Streit’s Documentary is a Smash, Extended 2 More Weeks at Film Forum
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Aron Streit holding the matzo on opening day, 1925The numbers are in, and the critically acclaimed documentary about Streit’s Matzo was a home run. In its short one-week residency at the Film Forum, intended to coincide with Passover, Streit’s: Matzo and the American Dream surpassed expectations. It became the highest grossing film at the movie house this past week.
Due to the success, daily screenings were extended for an additional fortnight. You now have until May 10 to see this on the big screen. Check the official movie website for tickets and showtimes.
In the meantime, filmmaker Michael Levine shares with us an incredible behind-the-scenes story from the making of Matzo and the American Dream…
In the spring of 2015, we screened an earlier version of the film in South Florida for two weeks, at a theater where I don’t believe a single patron was under eighty years old. Most of them were regulars at the theater, who would show up once or twice a week and decide what movie they were going to see on the spot. So, I spent most of my time in theater lobby, pitching the film to potential audiences.
Thankfully, they were generally familiar with the subject matter – a good half of the them or more had grown up on the Lower East Side, and many had fond memories of visiting the Streit’s factory as children, often recalling how free matzos from the factory’s broken matzo bin got their family through the Great Depression. Some of the stories were just incredible, and a world removed from the Lower East Side of today (sometimes for better, sometimes for worse, I suppose).
One day, after I’d been there a week or so, and word was getting around about the film, I noticed a woman in her 80s with a binder glancing at the various film posters in the lobby. I walked over to her and began my pitch, when she stopped me and opened the binder. It was full of photos from a life thoroughly lived – she flipped the pages back from her current life in Florida, past her time as a fashion designer in New York and, before that, as a fashion model, all the way back to her childhood on the Lower East Side.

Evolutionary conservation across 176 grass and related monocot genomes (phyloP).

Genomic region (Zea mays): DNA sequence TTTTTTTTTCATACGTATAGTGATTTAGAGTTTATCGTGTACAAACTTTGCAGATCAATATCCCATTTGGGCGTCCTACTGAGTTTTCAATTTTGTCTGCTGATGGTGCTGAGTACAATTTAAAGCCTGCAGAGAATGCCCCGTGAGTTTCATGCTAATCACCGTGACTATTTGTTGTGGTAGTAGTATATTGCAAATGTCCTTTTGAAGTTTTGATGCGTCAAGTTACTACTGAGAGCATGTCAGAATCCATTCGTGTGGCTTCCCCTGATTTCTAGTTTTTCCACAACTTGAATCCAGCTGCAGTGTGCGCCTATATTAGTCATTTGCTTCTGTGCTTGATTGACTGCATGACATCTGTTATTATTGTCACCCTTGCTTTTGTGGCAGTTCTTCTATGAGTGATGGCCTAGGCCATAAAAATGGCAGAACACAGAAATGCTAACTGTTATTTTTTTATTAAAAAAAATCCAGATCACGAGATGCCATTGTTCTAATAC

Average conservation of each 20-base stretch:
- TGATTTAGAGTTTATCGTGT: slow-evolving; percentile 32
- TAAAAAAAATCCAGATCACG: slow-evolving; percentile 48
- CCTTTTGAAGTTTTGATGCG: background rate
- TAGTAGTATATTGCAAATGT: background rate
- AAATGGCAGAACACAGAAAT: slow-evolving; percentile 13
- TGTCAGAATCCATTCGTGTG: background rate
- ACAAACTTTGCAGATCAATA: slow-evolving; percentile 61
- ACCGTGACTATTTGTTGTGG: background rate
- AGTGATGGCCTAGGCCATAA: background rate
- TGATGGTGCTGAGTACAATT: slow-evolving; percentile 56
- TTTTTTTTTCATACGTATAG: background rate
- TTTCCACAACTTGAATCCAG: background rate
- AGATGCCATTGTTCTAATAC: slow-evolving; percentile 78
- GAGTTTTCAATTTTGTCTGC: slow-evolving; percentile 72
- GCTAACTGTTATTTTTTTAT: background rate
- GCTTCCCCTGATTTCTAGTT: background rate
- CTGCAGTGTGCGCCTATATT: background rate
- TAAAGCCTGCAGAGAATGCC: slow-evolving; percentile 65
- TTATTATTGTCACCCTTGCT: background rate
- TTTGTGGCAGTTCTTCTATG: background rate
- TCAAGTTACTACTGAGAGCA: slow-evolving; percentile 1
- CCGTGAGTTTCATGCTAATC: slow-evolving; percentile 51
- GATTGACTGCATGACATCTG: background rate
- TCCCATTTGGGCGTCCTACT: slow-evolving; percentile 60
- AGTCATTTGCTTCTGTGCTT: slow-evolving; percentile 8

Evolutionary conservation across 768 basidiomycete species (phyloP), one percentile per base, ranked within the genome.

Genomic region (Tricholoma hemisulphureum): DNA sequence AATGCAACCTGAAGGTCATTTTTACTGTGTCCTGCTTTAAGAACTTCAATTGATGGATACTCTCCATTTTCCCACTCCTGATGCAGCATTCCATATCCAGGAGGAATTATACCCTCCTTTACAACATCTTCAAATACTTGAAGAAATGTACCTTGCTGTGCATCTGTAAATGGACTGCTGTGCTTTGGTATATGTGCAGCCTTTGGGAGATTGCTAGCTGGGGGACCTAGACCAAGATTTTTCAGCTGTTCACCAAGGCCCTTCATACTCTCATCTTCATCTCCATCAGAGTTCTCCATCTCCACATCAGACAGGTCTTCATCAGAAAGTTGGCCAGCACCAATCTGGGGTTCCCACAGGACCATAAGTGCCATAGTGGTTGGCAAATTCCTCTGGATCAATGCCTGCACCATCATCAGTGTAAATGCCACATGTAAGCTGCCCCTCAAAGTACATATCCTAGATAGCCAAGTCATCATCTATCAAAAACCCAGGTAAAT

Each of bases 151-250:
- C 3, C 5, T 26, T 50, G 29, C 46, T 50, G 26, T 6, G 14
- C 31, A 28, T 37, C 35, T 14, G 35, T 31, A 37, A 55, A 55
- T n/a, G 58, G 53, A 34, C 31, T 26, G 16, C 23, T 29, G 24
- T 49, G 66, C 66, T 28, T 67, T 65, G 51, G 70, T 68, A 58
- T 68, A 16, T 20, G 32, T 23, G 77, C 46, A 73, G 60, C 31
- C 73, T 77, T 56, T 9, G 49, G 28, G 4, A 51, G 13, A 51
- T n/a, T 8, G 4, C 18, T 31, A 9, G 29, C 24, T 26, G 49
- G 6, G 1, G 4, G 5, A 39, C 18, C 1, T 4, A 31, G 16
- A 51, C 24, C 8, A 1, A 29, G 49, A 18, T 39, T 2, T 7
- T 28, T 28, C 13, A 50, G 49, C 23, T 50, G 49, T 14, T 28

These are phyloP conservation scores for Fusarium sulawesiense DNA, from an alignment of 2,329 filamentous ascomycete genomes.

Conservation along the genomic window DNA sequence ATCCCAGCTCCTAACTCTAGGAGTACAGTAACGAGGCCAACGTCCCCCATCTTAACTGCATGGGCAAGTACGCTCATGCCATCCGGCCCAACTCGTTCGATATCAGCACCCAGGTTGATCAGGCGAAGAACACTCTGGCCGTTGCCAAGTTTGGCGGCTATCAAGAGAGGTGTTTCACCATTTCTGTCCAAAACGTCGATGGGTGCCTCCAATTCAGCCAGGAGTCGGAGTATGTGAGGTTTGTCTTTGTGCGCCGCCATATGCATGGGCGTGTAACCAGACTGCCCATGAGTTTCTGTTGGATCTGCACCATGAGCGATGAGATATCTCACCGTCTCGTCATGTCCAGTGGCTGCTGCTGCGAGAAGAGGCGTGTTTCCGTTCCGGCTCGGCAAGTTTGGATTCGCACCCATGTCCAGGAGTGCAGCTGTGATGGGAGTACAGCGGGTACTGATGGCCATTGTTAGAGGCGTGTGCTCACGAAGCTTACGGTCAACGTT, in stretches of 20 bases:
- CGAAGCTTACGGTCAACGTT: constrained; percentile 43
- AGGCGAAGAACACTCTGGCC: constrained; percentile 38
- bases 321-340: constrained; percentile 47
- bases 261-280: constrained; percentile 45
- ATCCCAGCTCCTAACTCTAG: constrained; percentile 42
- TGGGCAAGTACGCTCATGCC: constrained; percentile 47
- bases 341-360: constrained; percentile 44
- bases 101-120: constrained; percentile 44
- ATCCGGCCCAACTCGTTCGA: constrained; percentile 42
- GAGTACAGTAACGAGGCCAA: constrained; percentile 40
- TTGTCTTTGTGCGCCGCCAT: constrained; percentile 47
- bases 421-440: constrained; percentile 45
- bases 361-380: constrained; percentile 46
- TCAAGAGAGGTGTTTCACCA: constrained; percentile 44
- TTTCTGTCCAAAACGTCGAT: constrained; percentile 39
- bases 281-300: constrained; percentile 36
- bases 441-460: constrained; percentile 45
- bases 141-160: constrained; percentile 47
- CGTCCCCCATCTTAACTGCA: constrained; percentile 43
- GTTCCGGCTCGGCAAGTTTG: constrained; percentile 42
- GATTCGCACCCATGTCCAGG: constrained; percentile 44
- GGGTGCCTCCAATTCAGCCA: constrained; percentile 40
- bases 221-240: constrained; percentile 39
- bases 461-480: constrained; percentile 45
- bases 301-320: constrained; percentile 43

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Then she flipped back a couple more pages to reveal a photo taken several years before she was born. I couldn’t believe my eyes. It was a picture from opening day of the Streit’s Matzo factory on Rivington Street, 1925.
In all the photos hidden in the corners of desks and closets at the Streit’s factory, I had never seen anything like it. There was the brand new, shiny oven, free of the foot-thick layer of plaster that I was used to seeing, and young workers, their first day on a job that would continue for their successors for the next 90 years. And to the right, more workers and and the founder of Streit’s himself, Aron Streit, with a cigar in his mouth and hands full of matzos, with his son Irving Streit – who would help run the factory for the following 60 years – by his side.
To his other side, the woman explained, the man in white was her grandfather, a Cantor, who sang at the factory on opening day and remained a good friend of the Streit family for the rest of his life. She said she thought I might be curious to see the photo – an understatement to be sure.
I couldn’t remove the plastic covering on the photo in the album, for fear of damaging it, but I managed to snap a couple pictures on my phone, which I immediately sent along to the Streit family, who were as shocked as I was. I spoke for a little while with the woman and eventually we parted ways, and a couple days later I was back in New York.
Fast forward one year to this March. By this time, Streit’s had cleared out of the Rivington Street factory and were in the midst of their transition to the new factory in Rockland County, NY. They were busy going over plans with engineers and various manufacturers, trying to find exactly the right machinery to replicate taste of their Rivington Street matzos – a taste indelibly marked in the senses of generations of Lower East Siders.
They had worried for months over the new oven, going through plans from various manufacturers, rejecting them one after another, until finally, they saw one from a company called Baker Perkins that seemed right, and went forward with its construction.
On a whim, I glanced back at the photos on my phone from opening day, 1925, and zoomed in.
There, hidden from from for decades, but clear as day in this photo, was the nameplate on the Rivington Street oven: Baker Perkins.
Even in their efforts to modernize, it seems, this a family whose ties to their history are not easily broken.